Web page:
resolve Ns filter REGEX min LABELORDER // Ns is namespace, e.g. Var

The well-formedness is a regular expression REGEX on path labels which rules out paths that do not match it. The regular expressions on labels have the following syntax:

  • e is the empty string
  • 0 is the empty language (i.e., it matches nothing)
  • <Label> is a literal label
  • ~<Regexp> is the complement (e.g., ~0 matches anything)
  • <Regexp>* is the closure (i.e., match zero or more)
  • <Regexp> <Regexp> is concatenation (e.g., P I matches one parent edge followed by an import)
  • <Regexp> | <Regexp> is a logical or (e.g., P | I matches a parent or an import edge)
  • <Regexp> & <Regexp> is a logical and (i.e., both expressions must match)
  • (<Regexp>) brackets can be used for grouping

The default case P* I* means that after an import, you cannot look to resolve in a parent scope anymore.

To prioritise and disambiguate between multiple well-formed resolution paths we define a specificity ordering of paths by giving an ordering of edge labels. LABELORD is thus a comma-separated list of label1 < label2. For example, $ < P indicates that declaration edges are preferred to parent edges P.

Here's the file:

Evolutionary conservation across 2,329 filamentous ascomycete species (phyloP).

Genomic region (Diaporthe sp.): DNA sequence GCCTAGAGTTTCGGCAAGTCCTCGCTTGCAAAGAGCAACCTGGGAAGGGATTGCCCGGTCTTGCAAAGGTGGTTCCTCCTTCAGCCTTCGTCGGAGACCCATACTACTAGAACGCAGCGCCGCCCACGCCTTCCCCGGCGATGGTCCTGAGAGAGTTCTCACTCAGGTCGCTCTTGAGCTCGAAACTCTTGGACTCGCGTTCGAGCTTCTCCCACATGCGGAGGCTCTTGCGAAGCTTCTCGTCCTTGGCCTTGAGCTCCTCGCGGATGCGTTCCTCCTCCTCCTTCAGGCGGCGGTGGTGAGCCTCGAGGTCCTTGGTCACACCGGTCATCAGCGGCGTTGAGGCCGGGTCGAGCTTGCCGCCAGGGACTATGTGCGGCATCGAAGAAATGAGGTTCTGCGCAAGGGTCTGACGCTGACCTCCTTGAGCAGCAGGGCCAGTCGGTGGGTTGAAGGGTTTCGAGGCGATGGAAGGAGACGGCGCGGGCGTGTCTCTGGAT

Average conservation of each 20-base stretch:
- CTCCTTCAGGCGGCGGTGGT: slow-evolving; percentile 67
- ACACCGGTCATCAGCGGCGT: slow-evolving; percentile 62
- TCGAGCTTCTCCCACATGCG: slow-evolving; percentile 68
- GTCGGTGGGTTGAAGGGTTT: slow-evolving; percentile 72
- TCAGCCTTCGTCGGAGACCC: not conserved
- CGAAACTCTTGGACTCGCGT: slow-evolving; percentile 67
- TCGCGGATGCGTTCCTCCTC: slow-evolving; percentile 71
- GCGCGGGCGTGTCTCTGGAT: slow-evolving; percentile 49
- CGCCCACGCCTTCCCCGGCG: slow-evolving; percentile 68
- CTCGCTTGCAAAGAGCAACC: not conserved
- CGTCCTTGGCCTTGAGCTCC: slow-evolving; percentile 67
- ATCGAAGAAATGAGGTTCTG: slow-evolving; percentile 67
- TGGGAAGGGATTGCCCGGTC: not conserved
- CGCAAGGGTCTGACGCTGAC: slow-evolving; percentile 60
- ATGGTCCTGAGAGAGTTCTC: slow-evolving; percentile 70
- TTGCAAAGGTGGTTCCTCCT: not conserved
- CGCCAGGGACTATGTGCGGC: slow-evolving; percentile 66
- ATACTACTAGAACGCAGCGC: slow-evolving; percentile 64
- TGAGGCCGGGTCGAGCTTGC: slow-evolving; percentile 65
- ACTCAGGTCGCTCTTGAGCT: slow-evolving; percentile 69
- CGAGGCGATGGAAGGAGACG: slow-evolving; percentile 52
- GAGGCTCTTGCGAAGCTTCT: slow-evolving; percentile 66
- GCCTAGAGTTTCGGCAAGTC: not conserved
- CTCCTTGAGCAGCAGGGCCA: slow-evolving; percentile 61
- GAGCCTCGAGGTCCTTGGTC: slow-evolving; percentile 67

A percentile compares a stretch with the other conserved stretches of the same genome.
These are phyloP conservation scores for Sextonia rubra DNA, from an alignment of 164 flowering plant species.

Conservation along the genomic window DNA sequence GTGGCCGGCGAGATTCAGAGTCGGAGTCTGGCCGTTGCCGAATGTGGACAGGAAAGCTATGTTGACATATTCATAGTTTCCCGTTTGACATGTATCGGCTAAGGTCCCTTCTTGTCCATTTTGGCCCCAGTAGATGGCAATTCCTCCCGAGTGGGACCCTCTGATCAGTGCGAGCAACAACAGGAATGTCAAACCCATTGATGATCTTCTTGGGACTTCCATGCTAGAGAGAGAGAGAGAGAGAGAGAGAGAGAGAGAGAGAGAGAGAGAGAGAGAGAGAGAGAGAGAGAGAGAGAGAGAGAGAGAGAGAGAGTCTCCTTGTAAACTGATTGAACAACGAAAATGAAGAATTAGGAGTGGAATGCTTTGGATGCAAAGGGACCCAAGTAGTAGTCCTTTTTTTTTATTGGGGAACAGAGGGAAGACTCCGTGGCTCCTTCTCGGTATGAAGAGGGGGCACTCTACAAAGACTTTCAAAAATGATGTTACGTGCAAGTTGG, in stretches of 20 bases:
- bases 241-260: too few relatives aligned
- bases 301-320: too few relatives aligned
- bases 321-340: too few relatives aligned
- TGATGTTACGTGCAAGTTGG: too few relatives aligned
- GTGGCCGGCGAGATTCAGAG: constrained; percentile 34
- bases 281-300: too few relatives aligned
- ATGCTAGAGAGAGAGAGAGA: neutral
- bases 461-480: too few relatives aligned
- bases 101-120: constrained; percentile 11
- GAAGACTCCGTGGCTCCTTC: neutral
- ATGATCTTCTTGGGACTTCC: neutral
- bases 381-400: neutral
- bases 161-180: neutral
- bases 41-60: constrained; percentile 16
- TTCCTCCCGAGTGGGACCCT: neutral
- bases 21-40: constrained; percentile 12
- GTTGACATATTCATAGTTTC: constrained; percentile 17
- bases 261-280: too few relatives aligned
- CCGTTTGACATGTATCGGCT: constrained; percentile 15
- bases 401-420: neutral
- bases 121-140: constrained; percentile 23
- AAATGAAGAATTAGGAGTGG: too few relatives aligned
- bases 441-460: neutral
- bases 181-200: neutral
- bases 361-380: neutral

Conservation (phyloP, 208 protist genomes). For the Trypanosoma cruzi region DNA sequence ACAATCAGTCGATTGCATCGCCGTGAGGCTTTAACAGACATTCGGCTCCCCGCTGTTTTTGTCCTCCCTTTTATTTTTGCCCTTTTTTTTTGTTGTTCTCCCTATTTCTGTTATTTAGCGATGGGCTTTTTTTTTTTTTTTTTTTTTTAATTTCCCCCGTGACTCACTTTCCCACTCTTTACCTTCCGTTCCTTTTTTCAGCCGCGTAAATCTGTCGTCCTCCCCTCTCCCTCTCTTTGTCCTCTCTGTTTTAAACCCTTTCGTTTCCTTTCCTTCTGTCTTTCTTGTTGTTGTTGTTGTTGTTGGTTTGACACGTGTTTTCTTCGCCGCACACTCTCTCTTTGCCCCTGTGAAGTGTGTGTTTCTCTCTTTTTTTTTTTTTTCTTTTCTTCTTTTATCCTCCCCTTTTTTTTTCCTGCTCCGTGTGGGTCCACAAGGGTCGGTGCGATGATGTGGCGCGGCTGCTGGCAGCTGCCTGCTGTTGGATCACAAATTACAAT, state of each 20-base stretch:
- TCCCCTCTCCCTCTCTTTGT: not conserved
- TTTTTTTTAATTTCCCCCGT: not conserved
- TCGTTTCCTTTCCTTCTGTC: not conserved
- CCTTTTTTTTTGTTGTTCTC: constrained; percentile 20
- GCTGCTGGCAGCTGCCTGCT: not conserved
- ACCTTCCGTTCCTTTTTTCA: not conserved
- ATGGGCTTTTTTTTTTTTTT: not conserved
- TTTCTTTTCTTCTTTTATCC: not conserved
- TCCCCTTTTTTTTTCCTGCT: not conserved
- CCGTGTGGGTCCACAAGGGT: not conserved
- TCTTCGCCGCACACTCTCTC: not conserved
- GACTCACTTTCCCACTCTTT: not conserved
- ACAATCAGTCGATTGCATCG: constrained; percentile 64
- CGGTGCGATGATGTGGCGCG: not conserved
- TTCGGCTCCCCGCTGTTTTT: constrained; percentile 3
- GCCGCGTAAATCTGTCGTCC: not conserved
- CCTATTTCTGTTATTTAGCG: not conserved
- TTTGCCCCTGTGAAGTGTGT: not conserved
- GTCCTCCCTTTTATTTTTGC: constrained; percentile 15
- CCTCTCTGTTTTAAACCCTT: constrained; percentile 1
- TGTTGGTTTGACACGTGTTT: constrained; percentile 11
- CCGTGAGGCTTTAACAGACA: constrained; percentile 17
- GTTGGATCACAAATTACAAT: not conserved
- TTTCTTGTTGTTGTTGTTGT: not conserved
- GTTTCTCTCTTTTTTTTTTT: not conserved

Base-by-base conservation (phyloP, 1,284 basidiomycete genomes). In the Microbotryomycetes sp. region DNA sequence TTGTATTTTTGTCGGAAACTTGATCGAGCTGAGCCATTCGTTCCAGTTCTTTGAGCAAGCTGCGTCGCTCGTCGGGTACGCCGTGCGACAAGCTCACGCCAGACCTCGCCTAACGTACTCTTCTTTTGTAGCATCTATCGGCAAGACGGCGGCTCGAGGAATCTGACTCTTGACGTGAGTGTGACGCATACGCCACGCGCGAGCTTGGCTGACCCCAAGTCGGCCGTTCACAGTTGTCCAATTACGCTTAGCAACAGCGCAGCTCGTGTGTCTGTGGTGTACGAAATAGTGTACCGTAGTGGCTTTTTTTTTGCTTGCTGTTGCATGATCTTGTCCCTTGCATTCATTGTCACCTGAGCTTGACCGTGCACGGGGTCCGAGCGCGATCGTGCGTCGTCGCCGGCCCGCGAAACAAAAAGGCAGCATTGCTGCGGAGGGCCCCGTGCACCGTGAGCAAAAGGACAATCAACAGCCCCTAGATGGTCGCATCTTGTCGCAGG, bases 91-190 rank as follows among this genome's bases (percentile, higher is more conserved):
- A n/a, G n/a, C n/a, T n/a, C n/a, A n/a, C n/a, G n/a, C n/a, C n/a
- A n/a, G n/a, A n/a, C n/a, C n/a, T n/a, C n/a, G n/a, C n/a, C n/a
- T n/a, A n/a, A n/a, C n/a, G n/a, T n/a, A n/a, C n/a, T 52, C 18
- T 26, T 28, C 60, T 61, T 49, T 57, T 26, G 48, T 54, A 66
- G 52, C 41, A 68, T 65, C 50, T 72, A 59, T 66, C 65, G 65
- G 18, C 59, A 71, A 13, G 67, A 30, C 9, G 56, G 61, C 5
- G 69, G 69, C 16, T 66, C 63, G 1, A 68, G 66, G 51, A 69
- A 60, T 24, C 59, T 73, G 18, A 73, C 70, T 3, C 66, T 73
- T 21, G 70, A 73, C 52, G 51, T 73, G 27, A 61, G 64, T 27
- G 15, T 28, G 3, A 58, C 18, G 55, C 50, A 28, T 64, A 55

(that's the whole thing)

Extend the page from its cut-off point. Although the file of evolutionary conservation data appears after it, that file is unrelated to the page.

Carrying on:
Custom errors and warnings

It is possible to control the errors and warnings that are generated if a constraint fails. For equalities, resolution constraints and queries, false, and predicates, an error can be specified as:

constraint | error <Message> <Location>

The message is optional and can be

  1. a literal string "variable not found", or
  2. a formatted message $[Cannot find variable [x]].

The message text itself is currently ignored in Spoofax. This will be fixed soon.

The default error location is the term matched with the rule, but it can be specified explicitly using @t, where t is a variable from your rule.

There is a special construct to produce warnings and notes:

try { constraint } | <Severity> <Message> <Location>

The severity is error, warning or note. The try constraint tests if the embedded constraint holds in the solution of the original constraint problem. However, it cannot influence that solution. This ensures that the constraints that produce a warning cannot accidentally cause an error because they instantiated constraint variables.

Hiding and overriding